Bloomberg observers Joanna Ossinger and Sunil Jagtiani indicated an alarming trend for NFT enthusiasts: average prices have been plummeting for several weeks in a row.
Average NFT price is down 70 percent from peak
Bloomberg experts have noted that the median price for one non-fungible token dropped to $1,400 after a significant free fall in the last few weeks. Nonfungible.com, a leading dashboard for digital collectible prices, witnessed a 70 percent drop after an all-time-high in late February.
On Feb. 22, the average price for one NFT offered on public marketplaces surpassed $4,000. The latest upsurge in this metric was registered in early March: on March 11, this indicator was above $3,600.
This peak coincided with an eye-watering $69 million purchase of Beeple's digital artwork by MetaKovan, the pseudonymous founder of NFT fund Metapurse.
As covered by U.Today previously, billionaire Justin Sun recently purchased the masterpieces of Pablo Picasso and Andy Warhol for his NFT fund, bringing the total value of JUST NFT to over $30 million.
NFTs are not in a bubble, researcher says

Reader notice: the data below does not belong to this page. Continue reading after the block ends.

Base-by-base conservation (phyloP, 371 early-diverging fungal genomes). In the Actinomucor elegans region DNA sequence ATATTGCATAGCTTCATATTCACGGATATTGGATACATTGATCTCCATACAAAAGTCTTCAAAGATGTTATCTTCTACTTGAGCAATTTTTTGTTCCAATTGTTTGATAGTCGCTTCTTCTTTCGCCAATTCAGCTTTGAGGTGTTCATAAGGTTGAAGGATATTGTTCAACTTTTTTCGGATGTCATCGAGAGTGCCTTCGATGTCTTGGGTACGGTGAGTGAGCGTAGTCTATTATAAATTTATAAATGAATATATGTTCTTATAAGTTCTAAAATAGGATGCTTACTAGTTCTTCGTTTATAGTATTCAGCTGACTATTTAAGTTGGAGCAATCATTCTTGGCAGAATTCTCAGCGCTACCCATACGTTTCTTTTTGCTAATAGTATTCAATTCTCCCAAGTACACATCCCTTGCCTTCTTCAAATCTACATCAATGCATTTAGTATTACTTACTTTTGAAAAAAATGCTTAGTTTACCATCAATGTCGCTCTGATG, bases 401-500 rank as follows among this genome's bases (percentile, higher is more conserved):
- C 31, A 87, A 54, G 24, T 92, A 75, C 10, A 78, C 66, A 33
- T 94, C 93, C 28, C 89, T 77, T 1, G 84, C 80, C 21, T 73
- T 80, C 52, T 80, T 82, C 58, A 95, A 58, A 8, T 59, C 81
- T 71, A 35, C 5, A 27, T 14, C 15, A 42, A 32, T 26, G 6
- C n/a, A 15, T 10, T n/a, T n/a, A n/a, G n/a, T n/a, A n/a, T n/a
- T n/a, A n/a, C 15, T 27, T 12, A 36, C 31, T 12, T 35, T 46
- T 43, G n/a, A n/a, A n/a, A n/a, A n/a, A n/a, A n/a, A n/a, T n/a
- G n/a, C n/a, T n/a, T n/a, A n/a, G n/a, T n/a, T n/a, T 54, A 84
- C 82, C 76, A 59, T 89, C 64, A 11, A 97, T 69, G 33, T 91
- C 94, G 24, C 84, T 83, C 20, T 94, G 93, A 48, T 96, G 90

Thus, the markets are going through the most notable bearish trend in this overhyped segment. Meanwhile, researchers decline to treat the NFT segment as yet another "bubble" in the decentralized domain.
Chris Wilmer, a University of Pittsburgh scholar and editor of top-notch blockchain publications, is certain that the massive public interest in non-fungible tokens is nowhere near its end:
NFTs aren't in a bubble any more than 'cryptocurrency' is a bubble. There will be manias and irrational exuberance, but cryptocurrency is clearly here to stay with us for the long term and NFTs probably are too.
In 2021, more and more blockchains are releasing their own NFT-focused projects. Namely, the first-ever environmentally friendly NFT marketplace was introduced by Tezos (XTZ).
Also, massive exhibitions of tokenized artwork were organized by top Russian and Chinese cultural institutions, including the State Hermitage Museum in St. Petersburg.